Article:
Criticism. Nobody likes it and some people love dishing it out. Some critics might say that they’re just being honest and trying to help. But there’s a vast difference between a critique and flat out criticism. What’s the difference and how do you handle it when someone criticizes your artwork?

First of all, let’s differentiate between criticism and critique. Criticism is simply negative comments made in reference to someone or something, in this case, your artwork. Someone tells you that your work sucks and suggests that you should just quit trying. Criticism is always that. Negative with very little intelligence behind the statement. If you asked why they felt that way, you’d more than likely get the statement again with very little added to it. Chances are, the person doing the criticizing has little to no knowledge about art, is not an artist, or just wants to hate on someone.

A critique on the other hand, is from the Greek kritikē, from kritikos, or able to discern. In a nutshell a critique is “(Art Terms) a critical essay or commentary, esp on artistic work”. Yes, a critique is a form of criticism, but it is generally given as something constructive. The ability to discern requires some intelligence and so, a critique is well thought out and analyzed. A critique would offer reasons why the work didn’t measure up. For example, the balance of subject matter was awkward, the color didn’t harmonize well, the perspective was a bit off, or the anatomy was inaccurate. Statements like those offer a base for the artist to begin improvements if they choose to do so.

Either way, it can sting. A well thought out critique maybe a little less so, but it can still sting a little. So how do you handle it without losing your cool or being crushed by it?

If criticism is what you’re dealing with, consider the source first and foremost. If all the person is saying is…”Your work sucks. I don’t know why, but it just does. In fact, you suck. You should just quit,” let it roll off your back. This person is obviously not an artist (or they’d know why your work didn’t please them). And secondly, they are obviously not articulate enough to even express how they feel in an intelligent manner. Even if they didn’t have an art background, a discerning person would be able to say something like…” The color seems to clash,” or “The whole thing seems to be off balance.”

But how do you deal with it? Obviously, your natural response (especially if it’s online) is to fire off a response of your own. But that is exactly what your hater wants you to do! If you respond with “Thanks so much for your opinion. I appreciate it!” they are immediately shut down and have nowhere else to go with their negativity. Boom. Problem solved.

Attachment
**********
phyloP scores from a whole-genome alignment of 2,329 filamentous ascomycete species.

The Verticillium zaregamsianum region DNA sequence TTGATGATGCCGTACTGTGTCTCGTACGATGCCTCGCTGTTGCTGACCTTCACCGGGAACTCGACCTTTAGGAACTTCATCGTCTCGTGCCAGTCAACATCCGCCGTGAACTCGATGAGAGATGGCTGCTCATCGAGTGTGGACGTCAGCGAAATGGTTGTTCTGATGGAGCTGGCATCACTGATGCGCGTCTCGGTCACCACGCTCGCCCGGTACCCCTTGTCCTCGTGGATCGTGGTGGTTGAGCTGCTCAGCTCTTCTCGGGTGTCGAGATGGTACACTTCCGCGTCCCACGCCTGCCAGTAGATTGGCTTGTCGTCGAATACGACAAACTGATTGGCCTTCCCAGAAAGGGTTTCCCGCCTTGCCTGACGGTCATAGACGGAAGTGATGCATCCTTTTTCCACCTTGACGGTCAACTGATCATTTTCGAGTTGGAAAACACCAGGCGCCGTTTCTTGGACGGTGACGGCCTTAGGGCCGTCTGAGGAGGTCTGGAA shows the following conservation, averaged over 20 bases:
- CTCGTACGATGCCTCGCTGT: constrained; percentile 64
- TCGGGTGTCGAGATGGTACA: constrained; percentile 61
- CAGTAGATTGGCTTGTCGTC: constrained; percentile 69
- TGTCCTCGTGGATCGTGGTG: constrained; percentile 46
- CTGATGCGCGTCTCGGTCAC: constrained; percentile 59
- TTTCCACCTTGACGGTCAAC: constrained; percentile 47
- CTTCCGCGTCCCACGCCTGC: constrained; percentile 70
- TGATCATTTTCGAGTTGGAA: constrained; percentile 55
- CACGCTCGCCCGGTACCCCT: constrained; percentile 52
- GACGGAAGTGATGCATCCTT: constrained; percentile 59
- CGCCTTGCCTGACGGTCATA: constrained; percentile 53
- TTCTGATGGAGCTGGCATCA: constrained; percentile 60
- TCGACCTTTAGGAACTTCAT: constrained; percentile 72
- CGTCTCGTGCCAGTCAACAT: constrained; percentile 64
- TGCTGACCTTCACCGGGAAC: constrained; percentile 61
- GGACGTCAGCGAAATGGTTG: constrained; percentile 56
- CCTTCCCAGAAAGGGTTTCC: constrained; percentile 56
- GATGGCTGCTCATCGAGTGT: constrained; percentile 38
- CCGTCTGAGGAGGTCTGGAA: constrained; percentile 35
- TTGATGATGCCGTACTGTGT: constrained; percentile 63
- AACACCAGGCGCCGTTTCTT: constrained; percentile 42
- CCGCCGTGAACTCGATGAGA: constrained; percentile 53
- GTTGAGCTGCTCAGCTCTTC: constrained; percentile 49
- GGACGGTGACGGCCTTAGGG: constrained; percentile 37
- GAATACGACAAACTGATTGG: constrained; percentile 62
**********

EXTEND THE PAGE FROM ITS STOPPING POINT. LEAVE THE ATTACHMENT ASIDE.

If you’re dealing with a well thought out critique and initially it upsets you, again…consider the source. For example, I’m not going to listen to the guy spouting off fitness advice, no matter how articulate he is, if he’s 50 pounds overweight, lives off drive-thru value meals and guzzles down gallons of soda. I don’t care if he’s an MD or a fitness trainer (and there are plenty out of shape trainers out there!). However, when it comes to art, appreciation or lack thereof is very specific to each individual. If you painted a perfectly lovely still life of pink roses, but the person looking at it can’t stand anything pink…well, you can’t find fault with that, really. It’s a color preference and we’re each entitled.

Now if the same pink-hating individual said, “You know what? I don’t personally like pink at all, but your work was technically very well done. It seems to me though that this piece could use a bit more contrast to really bring those roses to life.” This person clearly analyzed your work with a discerning eye and was able to make an intelligent comment that was both constructive and helpful…a proper critique. So what if it still stings a little? Well, you could thank the person and brush them off. But then you wouldn’t necessarily be learning anything, would you? Obviously, the person was well-spoken. It might behoove you to take some time and consider whether or not there was any validity to what they said. If so, try it! Make the adjustments and learn from the process.

***A brief tangent on making adjustments without touching your original*** Take a photo of your work in good lighting and upload it into a program like Photoshop. In the case of the pink roses, start playing with Photoshop’s contrast tool and see what you think. If you decide the pink-hater was right, make the adjustments to your original work.

Every mistake or less than stellar work is a stepping stone, an opportunity to learn and improve. Sometimes we get so caught up in our work and so close to it that we get a sort of tunnel vision and we can no longer see the flaws. If you brush off everyone’s opinions, you’re missing an opportunity to improve.

So to put a pretty bow on the subject of criticism…it’s going to happen. Brace yourself. Shut down the haters with kindness and don’t give them a second thought. Consider the source and take constructive critiques for all their worth. Take every opportunity to improve your skills, even if you might not initially agree.

Freelance copywriter who is passionate about art and fitness. Check out my art blog at or follow me @mnaito_fineart .